RESULTS

All three spread mechanisms, plant population growth, local bird dispersal and random LDD, were essential to produce accurate predictions. In the absence of local population growth within cells, population spread is extremely slow (Fig. S1). When local bird dispersal is omitted, the population fails to spread at all (Fig. S2). When LDD is omitted spread is very slow and uniform (Fig. S3). Homogeneous landscape predictions were entirely driven by uniform spread around introduction points and produced little of the spatial asymmetry in observed spread patterns (Figs. S4-5). All scenarios using a homogeneous landscape – plant population growth rate at 1.1 to reflect low growth, at 1.38 to reflect high growth, and while omitting LDD to represent a diffusion model - under-predicted spread through 1960. The high growth rate scenario then over-predicted spread from 1980 onwards.

Binary landscapes predicted much less spread than the full model and were between 2 and 37% less accurate (Fig. S6). The simpler binary model could not predict the spatial asymmetry in spread and under-predicted the early surge of high growth in developed landscapes. Furthermore, the binary model lacks the ability to decompose landscape attributes to understand the differences between habitats. From the full model we learn that developed landscapes have extremely high population growth rates that provide important source populations while deciduous forests show lesser growth and act primarily as corridors between developed and agricultural patches. Also, the binary model overlooks how the geometry of different LULC classes contribute to spread, thereby ignoring potentially important corridors.

Random landscapes bore almost no resemblance to observed patterns, largely because the lack of spatial habitat clumping compared to the full or binary models (Fig. S7). The homogeneous landscape without LDD, meant to simulate a standard diffusion model, both missed the spatial asymmetry in spread patterns and substantially under-predicted spread (Fig. S5).

The points where independent populations of bittersweet were introduced was paramount in determining the temporal pattern of spread. For all introduction scenarios except the southern introduction spread was substantially under-predicted (Figs. S9-12). When populations were introduced in the east, west and center of New England, early patterns were heavily biased toward introduction points, but were similar to the full model by 2000 (fig. S33-S34). However when populations were seeded along the southern coast (in patterns very similar to the original model seeding sites) (Fig. S8) early spread was comparable to the full model. With the exception of the introduction in the south, the full model predicted the time series through 1960 with between 50% and 82% more accuracy than the alternate scenarios (Table 2).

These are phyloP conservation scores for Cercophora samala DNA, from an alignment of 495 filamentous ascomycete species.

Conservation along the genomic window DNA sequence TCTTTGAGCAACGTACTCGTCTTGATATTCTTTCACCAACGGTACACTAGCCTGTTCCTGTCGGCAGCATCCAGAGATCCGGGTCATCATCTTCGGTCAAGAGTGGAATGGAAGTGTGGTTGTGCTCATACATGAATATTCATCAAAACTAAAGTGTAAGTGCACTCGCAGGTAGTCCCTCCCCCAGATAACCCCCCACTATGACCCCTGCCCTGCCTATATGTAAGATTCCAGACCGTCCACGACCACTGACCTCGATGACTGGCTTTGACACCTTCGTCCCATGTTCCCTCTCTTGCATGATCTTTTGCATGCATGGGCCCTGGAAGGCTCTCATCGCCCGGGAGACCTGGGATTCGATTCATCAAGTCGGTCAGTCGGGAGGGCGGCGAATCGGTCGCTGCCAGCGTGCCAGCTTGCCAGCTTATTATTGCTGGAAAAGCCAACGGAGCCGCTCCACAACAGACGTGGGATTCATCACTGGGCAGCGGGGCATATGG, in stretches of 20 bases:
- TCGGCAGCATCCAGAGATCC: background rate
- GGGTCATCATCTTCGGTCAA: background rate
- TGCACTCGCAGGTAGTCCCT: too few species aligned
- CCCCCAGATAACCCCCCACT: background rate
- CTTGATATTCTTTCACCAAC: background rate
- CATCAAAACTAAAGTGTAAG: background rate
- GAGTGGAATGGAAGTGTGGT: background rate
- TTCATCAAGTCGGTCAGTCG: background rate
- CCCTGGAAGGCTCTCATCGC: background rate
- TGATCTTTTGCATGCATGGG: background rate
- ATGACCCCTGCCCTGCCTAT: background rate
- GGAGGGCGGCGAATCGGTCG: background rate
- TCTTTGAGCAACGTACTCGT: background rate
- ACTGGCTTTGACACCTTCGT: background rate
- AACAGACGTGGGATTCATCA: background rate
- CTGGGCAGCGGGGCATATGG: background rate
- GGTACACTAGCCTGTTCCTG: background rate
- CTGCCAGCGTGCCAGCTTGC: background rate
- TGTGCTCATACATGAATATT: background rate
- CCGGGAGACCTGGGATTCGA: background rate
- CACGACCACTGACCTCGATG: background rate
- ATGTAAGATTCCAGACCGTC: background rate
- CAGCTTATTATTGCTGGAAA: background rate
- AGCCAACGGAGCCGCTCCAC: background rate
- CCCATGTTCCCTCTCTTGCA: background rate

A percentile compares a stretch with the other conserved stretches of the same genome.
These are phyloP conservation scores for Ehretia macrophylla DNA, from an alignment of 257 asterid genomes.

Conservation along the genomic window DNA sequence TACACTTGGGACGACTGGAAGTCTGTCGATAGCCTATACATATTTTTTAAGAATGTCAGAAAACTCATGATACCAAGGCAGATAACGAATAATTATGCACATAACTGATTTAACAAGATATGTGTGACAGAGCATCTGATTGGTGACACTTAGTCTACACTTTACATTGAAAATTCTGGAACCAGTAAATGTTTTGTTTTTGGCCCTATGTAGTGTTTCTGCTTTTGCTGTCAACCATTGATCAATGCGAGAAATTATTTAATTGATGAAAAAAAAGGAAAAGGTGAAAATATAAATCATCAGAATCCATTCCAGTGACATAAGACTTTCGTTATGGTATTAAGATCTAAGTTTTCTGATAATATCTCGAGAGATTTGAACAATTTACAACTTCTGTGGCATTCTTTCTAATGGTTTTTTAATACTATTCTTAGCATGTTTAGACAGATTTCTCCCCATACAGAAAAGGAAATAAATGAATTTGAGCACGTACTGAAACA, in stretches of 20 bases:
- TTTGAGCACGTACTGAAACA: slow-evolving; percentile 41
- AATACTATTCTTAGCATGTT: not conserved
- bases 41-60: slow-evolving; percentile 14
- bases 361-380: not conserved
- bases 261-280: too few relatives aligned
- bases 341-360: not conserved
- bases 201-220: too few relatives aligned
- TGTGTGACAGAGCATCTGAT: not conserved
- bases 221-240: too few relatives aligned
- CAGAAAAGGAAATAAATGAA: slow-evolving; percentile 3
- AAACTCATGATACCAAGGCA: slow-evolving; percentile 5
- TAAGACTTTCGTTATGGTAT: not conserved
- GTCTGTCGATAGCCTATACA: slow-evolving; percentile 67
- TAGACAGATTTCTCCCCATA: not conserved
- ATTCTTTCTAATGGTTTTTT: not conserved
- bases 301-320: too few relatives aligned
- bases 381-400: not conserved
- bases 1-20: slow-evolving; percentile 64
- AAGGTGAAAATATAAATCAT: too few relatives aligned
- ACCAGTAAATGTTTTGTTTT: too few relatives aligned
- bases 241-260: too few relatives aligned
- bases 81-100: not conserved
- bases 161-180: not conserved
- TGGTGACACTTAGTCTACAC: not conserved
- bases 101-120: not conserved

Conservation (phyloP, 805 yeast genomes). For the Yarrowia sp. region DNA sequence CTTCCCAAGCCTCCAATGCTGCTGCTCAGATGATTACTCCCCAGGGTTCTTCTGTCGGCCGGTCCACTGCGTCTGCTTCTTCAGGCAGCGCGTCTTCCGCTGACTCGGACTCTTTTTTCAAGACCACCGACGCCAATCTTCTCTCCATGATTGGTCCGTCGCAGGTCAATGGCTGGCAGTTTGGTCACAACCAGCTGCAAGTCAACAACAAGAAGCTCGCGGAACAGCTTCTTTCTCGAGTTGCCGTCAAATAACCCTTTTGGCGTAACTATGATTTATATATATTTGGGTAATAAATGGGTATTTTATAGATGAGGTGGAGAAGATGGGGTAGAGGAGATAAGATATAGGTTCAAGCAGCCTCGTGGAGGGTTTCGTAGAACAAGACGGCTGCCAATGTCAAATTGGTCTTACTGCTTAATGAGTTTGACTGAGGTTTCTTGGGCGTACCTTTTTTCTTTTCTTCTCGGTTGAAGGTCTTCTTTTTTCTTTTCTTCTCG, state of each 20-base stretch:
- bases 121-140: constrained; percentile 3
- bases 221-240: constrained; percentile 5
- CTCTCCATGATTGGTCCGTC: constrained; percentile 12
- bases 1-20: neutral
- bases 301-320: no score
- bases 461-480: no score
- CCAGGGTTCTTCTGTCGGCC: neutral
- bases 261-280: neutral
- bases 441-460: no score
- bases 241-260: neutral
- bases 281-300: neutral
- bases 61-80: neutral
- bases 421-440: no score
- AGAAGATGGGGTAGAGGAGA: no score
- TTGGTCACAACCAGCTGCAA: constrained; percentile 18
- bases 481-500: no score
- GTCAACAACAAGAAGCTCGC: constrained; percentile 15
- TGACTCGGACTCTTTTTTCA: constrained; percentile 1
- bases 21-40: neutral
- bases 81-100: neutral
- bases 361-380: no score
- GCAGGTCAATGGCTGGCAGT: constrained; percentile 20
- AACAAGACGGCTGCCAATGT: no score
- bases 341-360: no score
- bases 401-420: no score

The model results were also sensitive to the year when the model was initiated. Initiating the model at in either 1939 or 1959 under-predicted spread by 25-62% (Figs. S16-17). Predictions from these scenarios were comparable to the full model by 2000, although slightly lower.

Sensitivity analysis revealed the relationship between predictions and variation in parameter values (Table S1). We chose not to present the standard table of sensitivities (i.e. a 1% change in parameter leads to an x% change in fit) because of the highly nonlinear nature of the parameter sensitivity. In general, variables that define attributes of the landscape in the north, such as coniferous and agricultural landscape parameters, were less important than variables describing the southern landscape. For example, predictions were qualitatively similar to figure 4 as long as population growth in coniferous forest was less than 1. A growth rate greater than 1 permitted faster spread over a much greater spatial extent but over predicted spread only minimally through 2009 because populations are only beginning to reach the northern coniferous forests. Long term predictions were vastly different if  > 1; there were no barriers to movement and spread could occur throughout New England (although it takes several hundred years to fill the landscape, fig. S13). The only essential condition on population growth rate in agricultural landscapes was that values remain above one. Predictions are insensitive to agricultural growth rates above 1.3 because agricultural land in the south is typically adjacent to developed landscapes, which produces enough propagules to obscure variation in agricultural parameters.